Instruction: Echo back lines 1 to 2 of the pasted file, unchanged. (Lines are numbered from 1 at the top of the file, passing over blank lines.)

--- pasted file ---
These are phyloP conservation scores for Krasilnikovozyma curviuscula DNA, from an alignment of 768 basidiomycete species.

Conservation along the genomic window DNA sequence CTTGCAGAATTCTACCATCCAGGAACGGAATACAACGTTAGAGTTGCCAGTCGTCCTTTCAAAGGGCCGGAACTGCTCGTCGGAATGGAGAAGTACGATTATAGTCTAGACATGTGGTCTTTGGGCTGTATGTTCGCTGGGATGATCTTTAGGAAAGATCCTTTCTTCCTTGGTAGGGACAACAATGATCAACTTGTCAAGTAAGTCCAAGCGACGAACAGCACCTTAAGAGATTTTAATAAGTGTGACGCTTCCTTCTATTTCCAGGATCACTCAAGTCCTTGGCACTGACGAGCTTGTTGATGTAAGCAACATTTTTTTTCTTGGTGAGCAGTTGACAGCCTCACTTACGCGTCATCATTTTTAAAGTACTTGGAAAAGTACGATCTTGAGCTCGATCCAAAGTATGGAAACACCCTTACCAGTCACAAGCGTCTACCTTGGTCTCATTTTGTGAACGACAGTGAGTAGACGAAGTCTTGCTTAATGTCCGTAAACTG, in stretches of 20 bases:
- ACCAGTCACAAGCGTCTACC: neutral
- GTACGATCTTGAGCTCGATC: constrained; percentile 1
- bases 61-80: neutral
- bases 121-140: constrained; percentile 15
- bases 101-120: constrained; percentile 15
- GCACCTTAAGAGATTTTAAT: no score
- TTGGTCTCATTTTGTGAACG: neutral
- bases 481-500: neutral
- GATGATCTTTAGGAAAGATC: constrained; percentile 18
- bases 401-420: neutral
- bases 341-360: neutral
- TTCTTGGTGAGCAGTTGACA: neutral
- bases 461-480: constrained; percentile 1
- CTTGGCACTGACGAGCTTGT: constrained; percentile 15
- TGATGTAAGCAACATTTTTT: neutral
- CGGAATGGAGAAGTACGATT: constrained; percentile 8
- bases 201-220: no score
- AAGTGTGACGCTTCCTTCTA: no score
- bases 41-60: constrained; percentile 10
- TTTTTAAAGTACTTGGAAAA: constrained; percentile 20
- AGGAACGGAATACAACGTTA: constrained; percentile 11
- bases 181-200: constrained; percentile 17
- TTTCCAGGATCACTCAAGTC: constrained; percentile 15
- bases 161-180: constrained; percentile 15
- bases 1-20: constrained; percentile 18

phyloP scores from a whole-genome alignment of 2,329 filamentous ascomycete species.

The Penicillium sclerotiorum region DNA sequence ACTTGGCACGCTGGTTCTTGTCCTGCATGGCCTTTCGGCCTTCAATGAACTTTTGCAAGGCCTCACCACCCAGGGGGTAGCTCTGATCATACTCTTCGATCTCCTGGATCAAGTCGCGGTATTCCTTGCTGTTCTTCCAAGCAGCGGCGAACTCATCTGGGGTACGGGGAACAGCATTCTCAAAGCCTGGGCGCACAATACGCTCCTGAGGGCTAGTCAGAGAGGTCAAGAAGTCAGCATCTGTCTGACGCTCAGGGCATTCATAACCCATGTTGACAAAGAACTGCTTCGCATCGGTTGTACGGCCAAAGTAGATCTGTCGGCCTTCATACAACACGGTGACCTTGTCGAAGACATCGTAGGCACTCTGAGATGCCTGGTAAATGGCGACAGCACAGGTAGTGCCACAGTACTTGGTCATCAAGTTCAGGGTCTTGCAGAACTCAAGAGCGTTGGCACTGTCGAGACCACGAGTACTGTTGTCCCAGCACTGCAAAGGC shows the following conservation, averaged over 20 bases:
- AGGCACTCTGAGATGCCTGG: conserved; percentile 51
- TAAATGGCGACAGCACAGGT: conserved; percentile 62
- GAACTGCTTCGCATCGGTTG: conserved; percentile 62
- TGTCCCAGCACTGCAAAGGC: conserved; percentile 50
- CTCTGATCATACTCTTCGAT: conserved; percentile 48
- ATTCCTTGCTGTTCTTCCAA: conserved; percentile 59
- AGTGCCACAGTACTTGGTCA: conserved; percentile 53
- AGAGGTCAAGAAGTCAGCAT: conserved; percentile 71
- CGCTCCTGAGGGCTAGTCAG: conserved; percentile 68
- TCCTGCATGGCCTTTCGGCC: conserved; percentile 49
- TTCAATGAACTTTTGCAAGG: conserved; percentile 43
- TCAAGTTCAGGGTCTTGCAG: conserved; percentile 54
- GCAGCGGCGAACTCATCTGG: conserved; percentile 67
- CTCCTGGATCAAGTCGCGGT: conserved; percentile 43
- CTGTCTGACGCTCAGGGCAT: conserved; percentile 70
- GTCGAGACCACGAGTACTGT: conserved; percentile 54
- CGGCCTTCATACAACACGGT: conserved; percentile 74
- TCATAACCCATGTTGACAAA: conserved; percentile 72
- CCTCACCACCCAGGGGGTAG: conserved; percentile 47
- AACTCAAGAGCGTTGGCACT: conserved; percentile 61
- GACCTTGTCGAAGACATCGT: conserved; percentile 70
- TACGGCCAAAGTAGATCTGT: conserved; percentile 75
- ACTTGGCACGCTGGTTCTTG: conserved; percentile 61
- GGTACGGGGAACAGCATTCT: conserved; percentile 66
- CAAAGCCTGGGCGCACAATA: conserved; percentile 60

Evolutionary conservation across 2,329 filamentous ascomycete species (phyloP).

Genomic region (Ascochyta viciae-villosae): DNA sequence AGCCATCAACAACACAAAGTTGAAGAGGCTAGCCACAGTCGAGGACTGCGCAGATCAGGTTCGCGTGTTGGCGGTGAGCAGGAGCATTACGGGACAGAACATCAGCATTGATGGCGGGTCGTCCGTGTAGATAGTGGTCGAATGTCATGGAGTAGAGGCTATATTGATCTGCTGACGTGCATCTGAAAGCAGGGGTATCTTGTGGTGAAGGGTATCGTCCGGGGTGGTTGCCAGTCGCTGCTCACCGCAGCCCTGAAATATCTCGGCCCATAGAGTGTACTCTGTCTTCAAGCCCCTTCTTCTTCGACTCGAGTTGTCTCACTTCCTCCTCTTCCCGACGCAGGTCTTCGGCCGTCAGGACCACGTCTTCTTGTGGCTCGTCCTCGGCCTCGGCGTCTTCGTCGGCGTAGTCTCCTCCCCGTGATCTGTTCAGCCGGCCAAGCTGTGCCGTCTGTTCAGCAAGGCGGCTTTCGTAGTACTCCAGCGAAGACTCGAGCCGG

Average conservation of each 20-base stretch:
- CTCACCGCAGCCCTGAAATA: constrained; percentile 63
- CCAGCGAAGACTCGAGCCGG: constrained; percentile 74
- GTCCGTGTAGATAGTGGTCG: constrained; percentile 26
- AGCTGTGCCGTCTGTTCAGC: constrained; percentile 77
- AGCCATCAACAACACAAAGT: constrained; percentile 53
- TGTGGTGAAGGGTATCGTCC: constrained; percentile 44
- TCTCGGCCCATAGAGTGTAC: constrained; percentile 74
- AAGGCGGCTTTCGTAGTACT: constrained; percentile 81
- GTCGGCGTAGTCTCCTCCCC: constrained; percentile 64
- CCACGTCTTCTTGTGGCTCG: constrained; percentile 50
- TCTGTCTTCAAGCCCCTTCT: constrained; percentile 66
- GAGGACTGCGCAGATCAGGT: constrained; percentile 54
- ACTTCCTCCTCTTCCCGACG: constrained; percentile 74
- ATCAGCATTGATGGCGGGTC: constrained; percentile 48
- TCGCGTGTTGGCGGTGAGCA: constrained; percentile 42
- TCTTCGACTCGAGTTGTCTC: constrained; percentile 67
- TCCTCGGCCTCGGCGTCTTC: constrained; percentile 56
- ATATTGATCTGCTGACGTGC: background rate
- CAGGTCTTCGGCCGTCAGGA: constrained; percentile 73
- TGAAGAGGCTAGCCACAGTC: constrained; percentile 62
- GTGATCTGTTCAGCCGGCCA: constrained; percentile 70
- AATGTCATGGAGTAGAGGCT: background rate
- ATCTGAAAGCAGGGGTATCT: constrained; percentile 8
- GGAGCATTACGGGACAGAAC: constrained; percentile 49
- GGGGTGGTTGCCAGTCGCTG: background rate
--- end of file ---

These are phyloP conservation scores for Krasilnikovozyma curviuscula DNA, from an alignment of 768 basidiomycete species.

Conservation along the genomic window DNA sequence CTTGCAGAATTCTACCATCCAGGAACGGAATACAACGTTAGAGTTGCCAGTCGTCCTTTCAAAGGGCCGGAACTGCTCGTCGGAATGGAGAAGTACGATTATAGTCTAGACATGTGGTCTTTGGGCTGTATGTTCGCTGGGATGATCTTTAGGAAAGATCCTTTCTTCCTTGGTAGGGACAACAATGATCAACTTGTCAAGTAAGTCCAAGCGACGAACAGCACCTTAAGAGATTTTAATAAGTGTGACGCTTCCTTCTATTTCCAGGATCACTCAAGTCCTTGGCACTGACGAGCTTGTTGATGTAAGCAACATTTTTTTTCTTGGTGAGCAGTTGACAGCCTCACTTACGCGTCATCATTTTTAAAGTACTTGGAAAAGTACGATCTTGAGCTCGATCCAAAGTATGGAAACACCCTTACCAGTCACAAGCGTCTACCTTGGTCTCATTTTGTGAACGACAGTGAGTAGACGAAGTCTTGCTTAATGTCCGTAAACTG, in stretches of 20 bases: